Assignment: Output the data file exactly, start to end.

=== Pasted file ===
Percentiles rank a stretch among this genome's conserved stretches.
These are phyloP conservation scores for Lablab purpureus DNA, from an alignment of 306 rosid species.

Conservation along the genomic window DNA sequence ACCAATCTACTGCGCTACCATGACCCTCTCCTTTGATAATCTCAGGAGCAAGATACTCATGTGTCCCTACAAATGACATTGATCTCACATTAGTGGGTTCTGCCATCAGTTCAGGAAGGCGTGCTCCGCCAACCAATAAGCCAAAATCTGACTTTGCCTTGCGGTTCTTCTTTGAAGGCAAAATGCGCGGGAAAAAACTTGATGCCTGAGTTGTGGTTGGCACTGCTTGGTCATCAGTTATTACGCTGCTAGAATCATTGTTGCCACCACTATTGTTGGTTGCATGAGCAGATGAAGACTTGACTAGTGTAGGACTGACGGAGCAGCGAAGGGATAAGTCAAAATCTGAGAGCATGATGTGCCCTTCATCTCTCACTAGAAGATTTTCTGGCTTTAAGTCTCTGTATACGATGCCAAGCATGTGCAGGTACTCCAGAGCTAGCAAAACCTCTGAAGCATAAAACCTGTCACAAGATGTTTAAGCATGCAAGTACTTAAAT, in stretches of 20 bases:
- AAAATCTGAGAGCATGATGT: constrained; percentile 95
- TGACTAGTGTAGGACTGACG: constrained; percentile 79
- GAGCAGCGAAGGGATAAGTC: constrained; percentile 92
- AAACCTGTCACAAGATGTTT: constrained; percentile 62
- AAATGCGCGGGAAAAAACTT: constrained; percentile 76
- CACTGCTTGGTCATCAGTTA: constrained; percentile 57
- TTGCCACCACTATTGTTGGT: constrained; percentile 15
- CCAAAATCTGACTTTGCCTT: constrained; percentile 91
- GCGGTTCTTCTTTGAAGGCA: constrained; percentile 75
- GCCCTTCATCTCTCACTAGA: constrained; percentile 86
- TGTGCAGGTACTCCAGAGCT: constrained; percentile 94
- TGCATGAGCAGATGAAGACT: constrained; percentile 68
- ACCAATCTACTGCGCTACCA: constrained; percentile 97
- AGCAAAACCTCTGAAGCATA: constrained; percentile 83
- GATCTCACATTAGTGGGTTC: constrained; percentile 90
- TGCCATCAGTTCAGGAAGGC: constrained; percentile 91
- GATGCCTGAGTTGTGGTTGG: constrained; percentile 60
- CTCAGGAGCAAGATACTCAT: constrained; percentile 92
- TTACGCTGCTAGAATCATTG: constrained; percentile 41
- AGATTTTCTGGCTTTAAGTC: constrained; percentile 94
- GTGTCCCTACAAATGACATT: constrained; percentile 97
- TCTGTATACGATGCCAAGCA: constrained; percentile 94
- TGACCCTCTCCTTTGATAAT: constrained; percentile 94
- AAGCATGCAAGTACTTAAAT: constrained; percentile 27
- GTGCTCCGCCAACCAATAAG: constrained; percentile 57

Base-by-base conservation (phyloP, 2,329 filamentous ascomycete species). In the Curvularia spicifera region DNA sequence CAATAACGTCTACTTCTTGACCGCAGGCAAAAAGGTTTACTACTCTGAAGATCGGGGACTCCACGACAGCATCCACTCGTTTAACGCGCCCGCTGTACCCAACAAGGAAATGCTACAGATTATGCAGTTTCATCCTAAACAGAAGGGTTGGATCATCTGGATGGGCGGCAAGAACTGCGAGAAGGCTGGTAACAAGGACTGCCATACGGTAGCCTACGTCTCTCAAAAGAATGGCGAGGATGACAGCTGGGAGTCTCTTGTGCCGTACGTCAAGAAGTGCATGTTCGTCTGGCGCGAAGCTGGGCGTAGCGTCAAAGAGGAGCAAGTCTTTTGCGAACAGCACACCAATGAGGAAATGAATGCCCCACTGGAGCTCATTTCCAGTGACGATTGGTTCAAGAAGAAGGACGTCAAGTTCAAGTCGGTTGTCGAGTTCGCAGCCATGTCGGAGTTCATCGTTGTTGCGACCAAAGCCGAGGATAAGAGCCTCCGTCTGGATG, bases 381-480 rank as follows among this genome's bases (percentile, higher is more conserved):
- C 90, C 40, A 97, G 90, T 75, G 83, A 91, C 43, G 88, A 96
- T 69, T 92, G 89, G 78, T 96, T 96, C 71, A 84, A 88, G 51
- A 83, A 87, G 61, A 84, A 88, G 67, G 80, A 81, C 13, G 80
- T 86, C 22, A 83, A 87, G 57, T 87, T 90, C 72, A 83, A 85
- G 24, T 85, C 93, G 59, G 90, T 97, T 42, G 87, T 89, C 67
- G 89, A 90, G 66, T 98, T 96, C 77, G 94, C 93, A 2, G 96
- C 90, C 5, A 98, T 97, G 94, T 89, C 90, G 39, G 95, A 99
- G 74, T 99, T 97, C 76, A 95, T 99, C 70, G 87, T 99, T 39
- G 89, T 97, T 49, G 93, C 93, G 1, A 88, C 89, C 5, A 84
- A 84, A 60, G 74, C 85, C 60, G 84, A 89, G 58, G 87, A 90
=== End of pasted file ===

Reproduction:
Percentiles rank a stretch among this genome's conserved stretches.
These are phyloP conservation scores for Lablab purpureus DNA, from an alignment of 306 rosid species.

Conservation along the genomic window DNA sequence ACCAATCTACTGCGCTACCATGACCCTCTCCTTTGATAATCTCAGGAGCAAGATACTCATGTGTCCCTACAAATGACATTGATCTCACATTAGTGGGTTCTGCCATCAGTTCAGGAAGGCGTGCTCCGCCAACCAATAAGCCAAAATCTGACTTTGCCTTGCGGTTCTTCTTTGAAGGCAAAATGCGCGGGAAAAAACTTGATGCCTGAGTTGTGGTTGGCACTGCTTGGTCATCAGTTATTACGCTGCTAGAATCATTGTTGCCACCACTATTGTTGGTTGCATGAGCAGATGAAGACTTGACTAGTGTAGGACTGACGGAGCAGCGAAGGGATAAGTCAAAATCTGAGAGCATGATGTGCCCTTCATCTCTCACTAGAAGATTTTCTGGCTTTAAGTCTCTGTATACGATGCCAAGCATGTGCAGGTACTCCAGAGCTAGCAAAACCTCTGAAGCATAAAACCTGTCACAAGATGTTTAAGCATGCAAGTACTTAAAT, in stretches of 20 bases:
- AAAATCTGAGAGCATGATGT: constrained; percentile 95
- TGACTAGTGTAGGACTGACG: constrained; percentile 79
- GAGCAGCGAAGGGATAAGTC: constrained; percentile 92
- AAACCTGTCACAAGATGTTT: constrained; percentile 62
- AAATGCGCGGGAAAAAACTT: constrained; percentile 76
- CACTGCTTGGTCATCAGTTA: constrained; percentile 57
- TTGCCACCACTATTGTTGGT: constrained; percentile 15
- CCAAAATCTGACTTTGCCTT: constrained; percentile 91
- GCGGTTCTTCTTTGAAGGCA: constrained; percentile 75
- GCCCTTCATCTCTCACTAGA: constrained; percentile 86
- TGTGCAGGTACTCCAGAGCT: constrained; percentile 94
- TGCATGAGCAGATGAAGACT: constrained; percentile 68
- ACCAATCTACTGCGCTACCA: constrained; percentile 97
- AGCAAAACCTCTGAAGCATA: constrained; percentile 83
- GATCTCACATTAGTGGGTTC: constrained; percentile 90
- TGCCATCAGTTCAGGAAGGC: constrained; percentile 91
- GATGCCTGAGTTGTGGTTGG: constrained; percentile 60
- CTCAGGAGCAAGATACTCAT: constrained; percentile 92
- TTACGCTGCTAGAATCATTG: constrained; percentile 41
- AGATTTTCTGGCTTTAAGTC: constrained; percentile 94
- GTGTCCCTACAAATGACATT: constrained; percentile 97
- TCTGTATACGATGCCAAGCA: constrained; percentile 94
- TGACCCTCTCCTTTGATAAT: constrained; percentile 94
- AAGCATGCAAGTACTTAAAT: constrained; percentile 27
- GTGCTCCGCCAACCAATAAG: constrained; percentile 57

Base-by-base conservation (phyloP, 2,329 filamentous ascomycete species). In the Curvularia spicifera region DNA sequence CAATAACGTCTACTTCTTGACCGCAGGCAAAAAGGTTTACTACTCTGAAGATCGGGGACTCCACGACAGCATCCACTCGTTTAACGCGCCCGCTGTACCCAACAAGGAAATGCTACAGATTATGCAGTTTCATCCTAAACAGAAGGGTTGGATCATCTGGATGGGCGGCAAGAACTGCGAGAAGGCTGGTAACAAGGACTGCCATACGGTAGCCTACGTCTCTCAAAAGAATGGCGAGGATGACAGCTGGGAGTCTCTTGTGCCGTACGTCAAGAAGTGCATGTTCGTCTGGCGCGAAGCTGGGCGTAGCGTCAAAGAGGAGCAAGTCTTTTGCGAACAGCACACCAATGAGGAAATGAATGCCCCACTGGAGCTCATTTCCAGTGACGATTGGTTCAAGAAGAAGGACGTCAAGTTCAAGTCGGTTGTCGAGTTCGCAGCCATGTCGGAGTTCATCGTTGTTGCGACCAAAGCCGAGGATAAGAGCCTCCGTCTGGATG, bases 381-480 rank as follows among this genome's bases (percentile, higher is more conserved):
- C 90, C 40, A 97, G 90, T 75, G 83, A 91, C 43, G 88, A 96
- T 69, T 92, G 89, G 78, T 96, T 96, C 71, A 84, A 88, G 51
- A 83, A 87, G 61, A 84, A 88, G 67, G 80, A 81, C 13, G 80
- T 86, C 22, A 83, A 87, G 57, T 87, T 90, C 72, A 83, A 85
- G 24, T 85, C 93, G 59, G 90, T 97, T 42, G 87, T 89, C 67
- G 89, A 90, G 66, T 98, T 96, C 77, G 94, C 93, A 2, G 96
- C 90, C 5, A 98, T 97, G 94, T 89, C 90, G 39, G 95, A 99
- G 74, T 99, T 97, C 76, A 95, T 99, C 70, G 87, T 99, T 39
- G 89, T 97, T 49, G 93, C 93, G 1, A 88, C 89, C 5, A 84
- A 84, A 60, G 74, C 85, C 60, G 84, A 89, G 58, G 87, A 90